The striking photography in “Ida” — mostly tableau black and white images in boldly atypical compositions within a squarish 1.33:1 frame — turned heads and took home the Golden Frog at the 2013 Camerimage Intl. Festival of the Art of Cinematography. “Ida” also earned the pair the inaugural Spotlight award from the American Society of Cinematographers.
The story follows an orphaned novitiate sent to the city to learn about her fraught Jewish past from a dissolute aunt before taking her Catholic vows as a nun.
Ryszard Lenczewski started the project with director Pawel Pawlikowski, his frequent collaborator, but health problems forced the cinematographer to turn the camera over to his operator, Lukasz Zal.
Both Lenczewski and Zal are graduates of the Polish National Film School. Lenczewski took more than 3,000 photographs during six months of testing and design.
“We chose black and white and the 1.33 frame because it was evocative of Polish films of that era, the early 1960s,” says Lenczewski. “We designed the unusual compositions to make the audience feel uncertain, to watch in a different way. We trust intuition first. Then we come to intellectual thinking, but in the end, we come back to intuition.”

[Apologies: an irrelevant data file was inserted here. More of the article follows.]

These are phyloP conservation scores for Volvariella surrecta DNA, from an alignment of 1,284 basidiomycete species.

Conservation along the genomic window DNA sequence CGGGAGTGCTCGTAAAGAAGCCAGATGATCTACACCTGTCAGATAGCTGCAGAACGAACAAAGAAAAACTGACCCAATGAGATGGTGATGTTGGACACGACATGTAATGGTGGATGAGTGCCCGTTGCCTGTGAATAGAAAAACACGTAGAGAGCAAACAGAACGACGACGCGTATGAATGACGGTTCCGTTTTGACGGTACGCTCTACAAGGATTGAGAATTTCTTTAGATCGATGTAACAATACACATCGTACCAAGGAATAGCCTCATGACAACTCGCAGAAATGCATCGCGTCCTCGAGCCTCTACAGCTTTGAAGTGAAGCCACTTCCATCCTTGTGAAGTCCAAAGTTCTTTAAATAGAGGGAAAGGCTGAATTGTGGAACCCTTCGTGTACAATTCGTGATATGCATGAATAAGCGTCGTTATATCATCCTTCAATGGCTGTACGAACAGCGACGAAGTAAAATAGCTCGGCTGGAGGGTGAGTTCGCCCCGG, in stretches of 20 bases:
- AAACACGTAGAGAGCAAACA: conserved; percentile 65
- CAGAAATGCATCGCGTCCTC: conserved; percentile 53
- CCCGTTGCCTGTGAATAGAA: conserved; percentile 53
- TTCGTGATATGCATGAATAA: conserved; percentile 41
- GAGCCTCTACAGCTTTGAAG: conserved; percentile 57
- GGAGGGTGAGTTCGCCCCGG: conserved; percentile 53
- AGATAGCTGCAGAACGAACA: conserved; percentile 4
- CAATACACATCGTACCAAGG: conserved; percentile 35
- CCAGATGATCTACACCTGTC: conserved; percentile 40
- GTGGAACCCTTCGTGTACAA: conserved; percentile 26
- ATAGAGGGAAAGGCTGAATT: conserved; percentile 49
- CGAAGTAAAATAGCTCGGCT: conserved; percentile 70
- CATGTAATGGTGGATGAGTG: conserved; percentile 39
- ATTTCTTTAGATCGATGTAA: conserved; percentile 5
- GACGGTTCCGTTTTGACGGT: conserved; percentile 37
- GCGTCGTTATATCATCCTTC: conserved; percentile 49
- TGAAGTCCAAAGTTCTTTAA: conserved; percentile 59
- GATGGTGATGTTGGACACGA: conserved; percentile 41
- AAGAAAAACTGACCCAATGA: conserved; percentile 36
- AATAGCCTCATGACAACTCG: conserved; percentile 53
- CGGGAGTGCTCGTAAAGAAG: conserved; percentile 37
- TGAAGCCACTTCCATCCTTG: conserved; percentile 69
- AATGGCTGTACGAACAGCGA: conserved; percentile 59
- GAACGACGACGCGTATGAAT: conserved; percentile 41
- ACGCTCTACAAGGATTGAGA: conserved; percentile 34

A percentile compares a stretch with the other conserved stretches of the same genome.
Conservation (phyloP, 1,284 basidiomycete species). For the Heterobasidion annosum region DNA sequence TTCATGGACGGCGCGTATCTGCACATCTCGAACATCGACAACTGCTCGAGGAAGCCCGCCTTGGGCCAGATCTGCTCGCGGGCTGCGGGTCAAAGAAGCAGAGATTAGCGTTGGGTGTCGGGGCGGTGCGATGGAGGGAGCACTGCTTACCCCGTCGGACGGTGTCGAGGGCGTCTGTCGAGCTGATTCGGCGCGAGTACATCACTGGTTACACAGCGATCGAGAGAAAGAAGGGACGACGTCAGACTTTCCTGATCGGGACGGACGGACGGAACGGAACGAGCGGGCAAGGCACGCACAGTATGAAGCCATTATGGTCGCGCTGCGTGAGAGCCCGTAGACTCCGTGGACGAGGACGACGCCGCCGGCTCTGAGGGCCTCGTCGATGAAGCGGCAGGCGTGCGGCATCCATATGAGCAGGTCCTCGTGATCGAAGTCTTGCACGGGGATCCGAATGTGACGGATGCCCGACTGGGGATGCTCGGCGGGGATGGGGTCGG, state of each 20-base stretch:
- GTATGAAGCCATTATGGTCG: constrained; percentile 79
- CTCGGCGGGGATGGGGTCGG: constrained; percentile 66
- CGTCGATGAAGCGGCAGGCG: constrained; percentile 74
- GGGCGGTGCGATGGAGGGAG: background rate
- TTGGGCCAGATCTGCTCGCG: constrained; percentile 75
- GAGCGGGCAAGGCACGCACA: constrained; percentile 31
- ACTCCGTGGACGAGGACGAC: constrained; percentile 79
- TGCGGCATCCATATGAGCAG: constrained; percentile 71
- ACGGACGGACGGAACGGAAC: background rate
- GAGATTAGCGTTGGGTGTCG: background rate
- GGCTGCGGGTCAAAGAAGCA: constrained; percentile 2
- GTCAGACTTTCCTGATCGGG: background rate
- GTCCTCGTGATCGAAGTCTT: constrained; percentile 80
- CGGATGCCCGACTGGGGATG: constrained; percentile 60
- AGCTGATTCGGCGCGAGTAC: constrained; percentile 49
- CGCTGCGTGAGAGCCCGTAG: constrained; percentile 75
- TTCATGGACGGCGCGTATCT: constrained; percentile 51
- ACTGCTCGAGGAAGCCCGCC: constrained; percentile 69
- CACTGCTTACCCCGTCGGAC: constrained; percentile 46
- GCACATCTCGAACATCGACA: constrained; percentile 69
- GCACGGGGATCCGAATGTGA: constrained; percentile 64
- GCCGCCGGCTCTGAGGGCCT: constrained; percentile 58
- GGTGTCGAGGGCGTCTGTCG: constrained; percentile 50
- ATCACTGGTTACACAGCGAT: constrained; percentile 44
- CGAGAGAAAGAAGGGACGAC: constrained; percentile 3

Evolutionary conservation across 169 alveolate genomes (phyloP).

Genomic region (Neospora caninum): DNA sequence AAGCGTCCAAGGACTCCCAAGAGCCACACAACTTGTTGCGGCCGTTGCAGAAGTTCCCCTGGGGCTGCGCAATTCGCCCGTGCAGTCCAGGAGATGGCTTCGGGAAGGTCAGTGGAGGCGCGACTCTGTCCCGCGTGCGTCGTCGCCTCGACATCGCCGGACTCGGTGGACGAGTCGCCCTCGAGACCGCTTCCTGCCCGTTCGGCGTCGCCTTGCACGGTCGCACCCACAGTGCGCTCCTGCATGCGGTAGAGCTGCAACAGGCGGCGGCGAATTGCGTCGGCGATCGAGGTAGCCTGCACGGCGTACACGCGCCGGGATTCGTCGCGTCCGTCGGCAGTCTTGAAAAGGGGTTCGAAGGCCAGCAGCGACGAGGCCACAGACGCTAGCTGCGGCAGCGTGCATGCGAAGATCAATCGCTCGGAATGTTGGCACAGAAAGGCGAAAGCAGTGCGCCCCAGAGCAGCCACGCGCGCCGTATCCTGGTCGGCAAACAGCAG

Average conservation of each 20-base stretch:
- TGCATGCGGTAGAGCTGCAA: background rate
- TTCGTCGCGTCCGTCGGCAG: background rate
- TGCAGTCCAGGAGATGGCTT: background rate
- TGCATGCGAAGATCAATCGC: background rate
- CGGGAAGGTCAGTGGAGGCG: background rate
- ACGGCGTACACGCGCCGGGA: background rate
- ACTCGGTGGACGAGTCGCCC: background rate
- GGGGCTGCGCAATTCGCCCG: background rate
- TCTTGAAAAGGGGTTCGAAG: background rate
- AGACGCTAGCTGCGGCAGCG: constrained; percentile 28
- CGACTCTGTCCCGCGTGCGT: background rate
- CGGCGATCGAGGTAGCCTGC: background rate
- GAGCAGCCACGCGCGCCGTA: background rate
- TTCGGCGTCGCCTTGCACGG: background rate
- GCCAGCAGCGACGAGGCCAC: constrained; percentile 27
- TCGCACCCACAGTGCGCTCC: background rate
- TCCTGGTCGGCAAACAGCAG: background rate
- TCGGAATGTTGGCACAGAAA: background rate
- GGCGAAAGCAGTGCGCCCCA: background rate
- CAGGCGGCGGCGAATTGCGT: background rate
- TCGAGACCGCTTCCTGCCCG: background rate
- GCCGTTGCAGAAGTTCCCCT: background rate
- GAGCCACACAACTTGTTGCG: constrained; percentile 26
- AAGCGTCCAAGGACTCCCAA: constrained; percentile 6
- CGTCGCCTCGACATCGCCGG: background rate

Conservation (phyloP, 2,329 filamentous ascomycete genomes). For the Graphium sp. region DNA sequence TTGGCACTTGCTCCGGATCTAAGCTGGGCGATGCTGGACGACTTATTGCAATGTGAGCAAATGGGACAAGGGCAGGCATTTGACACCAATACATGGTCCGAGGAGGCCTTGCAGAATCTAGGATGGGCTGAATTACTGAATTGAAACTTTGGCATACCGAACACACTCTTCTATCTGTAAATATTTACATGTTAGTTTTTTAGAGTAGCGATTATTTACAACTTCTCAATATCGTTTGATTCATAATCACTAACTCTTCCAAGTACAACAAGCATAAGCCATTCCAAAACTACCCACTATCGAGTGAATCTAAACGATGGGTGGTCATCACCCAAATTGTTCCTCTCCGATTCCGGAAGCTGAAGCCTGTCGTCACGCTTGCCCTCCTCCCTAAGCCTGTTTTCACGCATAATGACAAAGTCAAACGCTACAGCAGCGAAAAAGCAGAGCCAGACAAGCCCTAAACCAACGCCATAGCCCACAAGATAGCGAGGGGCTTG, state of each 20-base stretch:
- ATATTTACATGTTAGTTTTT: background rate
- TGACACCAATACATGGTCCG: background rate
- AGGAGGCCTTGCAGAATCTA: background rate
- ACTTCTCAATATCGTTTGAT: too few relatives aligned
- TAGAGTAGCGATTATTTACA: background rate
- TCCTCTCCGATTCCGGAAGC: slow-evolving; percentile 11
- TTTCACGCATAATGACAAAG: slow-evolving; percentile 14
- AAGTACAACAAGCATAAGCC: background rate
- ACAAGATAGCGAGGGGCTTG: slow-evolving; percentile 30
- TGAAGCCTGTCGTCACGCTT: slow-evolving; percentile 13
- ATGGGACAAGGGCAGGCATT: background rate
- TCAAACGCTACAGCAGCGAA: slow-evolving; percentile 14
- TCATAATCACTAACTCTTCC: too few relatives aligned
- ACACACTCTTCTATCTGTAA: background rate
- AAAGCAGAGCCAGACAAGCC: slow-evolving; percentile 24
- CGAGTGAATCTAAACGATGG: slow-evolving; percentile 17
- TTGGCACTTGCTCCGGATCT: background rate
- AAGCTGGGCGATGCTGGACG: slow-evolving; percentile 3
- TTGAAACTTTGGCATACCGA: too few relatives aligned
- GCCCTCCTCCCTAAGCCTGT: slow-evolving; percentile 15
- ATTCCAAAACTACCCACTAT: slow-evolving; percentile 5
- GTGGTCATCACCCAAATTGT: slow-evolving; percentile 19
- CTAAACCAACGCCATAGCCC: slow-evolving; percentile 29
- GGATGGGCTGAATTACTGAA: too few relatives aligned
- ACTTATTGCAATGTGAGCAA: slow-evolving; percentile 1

In addition to his work with Pawlikowski, Lenczewski has made films with Rowan Joffe (“The Shooting of Thomas Hurndall”), John Crowley (“Intermission”) and Kenneth Lonergan (“Margaret”), among more than two dozen narrative credits. He previously earned awards from BAFTA for two television dramas, “Charles II: The Power and the Passion,” and “Anna Karenina.”
Zal has a background in documentaries. He took the Golden Frog in the documentary category in 2011 for “Paparazzi.” He avoided conventional coverage on “Ida.”
“Pawel and I shot using ‘poster storytelling,’ where a scene is presented with tableau shots that are not connected by a master. Each frame was carefully designed to suggest the wider world beyond, and to communicate the characters’ sense of strangeness and loss.
“The close collaboration with Pawel was like a dream for me,” Zal adds. “It gave us the courage to take risks, to make a film that has authenticity and significance.”
— David Heuring